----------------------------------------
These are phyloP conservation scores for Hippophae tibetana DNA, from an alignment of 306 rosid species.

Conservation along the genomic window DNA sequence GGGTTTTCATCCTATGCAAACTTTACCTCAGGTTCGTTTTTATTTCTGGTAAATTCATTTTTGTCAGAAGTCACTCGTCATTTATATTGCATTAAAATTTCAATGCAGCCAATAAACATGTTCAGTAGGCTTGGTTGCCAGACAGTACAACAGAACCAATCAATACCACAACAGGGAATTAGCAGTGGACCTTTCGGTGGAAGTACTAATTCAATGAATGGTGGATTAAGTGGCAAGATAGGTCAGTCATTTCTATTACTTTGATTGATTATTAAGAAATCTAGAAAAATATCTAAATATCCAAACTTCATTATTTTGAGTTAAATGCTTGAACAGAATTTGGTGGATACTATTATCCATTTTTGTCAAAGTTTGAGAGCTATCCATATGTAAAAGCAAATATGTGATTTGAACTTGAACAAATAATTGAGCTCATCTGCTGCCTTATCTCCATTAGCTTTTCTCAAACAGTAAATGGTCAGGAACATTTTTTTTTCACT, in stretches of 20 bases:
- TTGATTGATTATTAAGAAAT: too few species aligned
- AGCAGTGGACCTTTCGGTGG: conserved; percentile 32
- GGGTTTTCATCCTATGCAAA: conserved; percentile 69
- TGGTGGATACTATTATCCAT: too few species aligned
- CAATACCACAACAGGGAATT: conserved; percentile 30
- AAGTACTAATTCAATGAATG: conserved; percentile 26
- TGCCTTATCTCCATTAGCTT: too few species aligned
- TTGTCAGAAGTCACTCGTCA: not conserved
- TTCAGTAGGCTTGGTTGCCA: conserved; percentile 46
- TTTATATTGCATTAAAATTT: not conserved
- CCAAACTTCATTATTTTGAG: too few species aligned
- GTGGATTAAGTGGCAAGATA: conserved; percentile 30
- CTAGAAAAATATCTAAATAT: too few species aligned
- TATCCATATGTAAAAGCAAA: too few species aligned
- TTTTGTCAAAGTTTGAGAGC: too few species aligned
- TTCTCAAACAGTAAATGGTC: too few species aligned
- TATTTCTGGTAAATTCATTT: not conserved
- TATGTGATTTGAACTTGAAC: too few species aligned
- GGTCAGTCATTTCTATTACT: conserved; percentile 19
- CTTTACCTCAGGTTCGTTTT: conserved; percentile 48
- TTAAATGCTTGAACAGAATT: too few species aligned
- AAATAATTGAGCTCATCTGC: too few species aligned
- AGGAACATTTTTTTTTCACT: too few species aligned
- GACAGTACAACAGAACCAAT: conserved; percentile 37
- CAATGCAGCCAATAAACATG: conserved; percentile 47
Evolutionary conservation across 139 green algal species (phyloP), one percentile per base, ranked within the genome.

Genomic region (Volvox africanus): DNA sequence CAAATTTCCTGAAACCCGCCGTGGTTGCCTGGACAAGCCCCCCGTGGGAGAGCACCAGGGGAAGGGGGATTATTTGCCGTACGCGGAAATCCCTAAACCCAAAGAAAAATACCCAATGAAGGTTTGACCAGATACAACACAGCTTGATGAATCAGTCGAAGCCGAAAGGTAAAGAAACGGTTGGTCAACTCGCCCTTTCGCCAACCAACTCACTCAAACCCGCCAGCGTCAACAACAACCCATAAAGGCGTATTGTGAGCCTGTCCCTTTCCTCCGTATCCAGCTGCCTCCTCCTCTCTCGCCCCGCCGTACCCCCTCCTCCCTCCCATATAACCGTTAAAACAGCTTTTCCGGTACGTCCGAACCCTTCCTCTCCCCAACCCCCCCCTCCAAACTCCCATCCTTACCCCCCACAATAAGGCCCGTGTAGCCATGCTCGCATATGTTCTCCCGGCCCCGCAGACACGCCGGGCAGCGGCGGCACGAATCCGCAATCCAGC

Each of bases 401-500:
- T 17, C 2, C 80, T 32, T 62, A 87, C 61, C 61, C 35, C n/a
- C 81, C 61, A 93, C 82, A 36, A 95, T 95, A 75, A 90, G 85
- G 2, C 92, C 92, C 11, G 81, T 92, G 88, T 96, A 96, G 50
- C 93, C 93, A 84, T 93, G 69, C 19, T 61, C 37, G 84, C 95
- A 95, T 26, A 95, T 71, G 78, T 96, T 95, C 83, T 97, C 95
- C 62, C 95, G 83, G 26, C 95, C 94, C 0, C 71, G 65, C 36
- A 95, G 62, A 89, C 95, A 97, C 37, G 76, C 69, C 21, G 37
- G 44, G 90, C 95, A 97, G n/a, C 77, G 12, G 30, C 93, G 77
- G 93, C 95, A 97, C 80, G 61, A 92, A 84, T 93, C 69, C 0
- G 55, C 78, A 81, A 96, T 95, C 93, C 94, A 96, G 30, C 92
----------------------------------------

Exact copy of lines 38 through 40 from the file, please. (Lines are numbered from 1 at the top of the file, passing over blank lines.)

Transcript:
- G 44, G 90, C 95, A 97, G n/a, C 77, G 12, G 30, C 93, G 77
- G 93, C 95, A 97, C 80, G 61, A 92, A 84, T 93, C 69, C 0
- G 55, C 78, A 81, A 96, T 95, C 93, C 94, A 96, G 30, C 92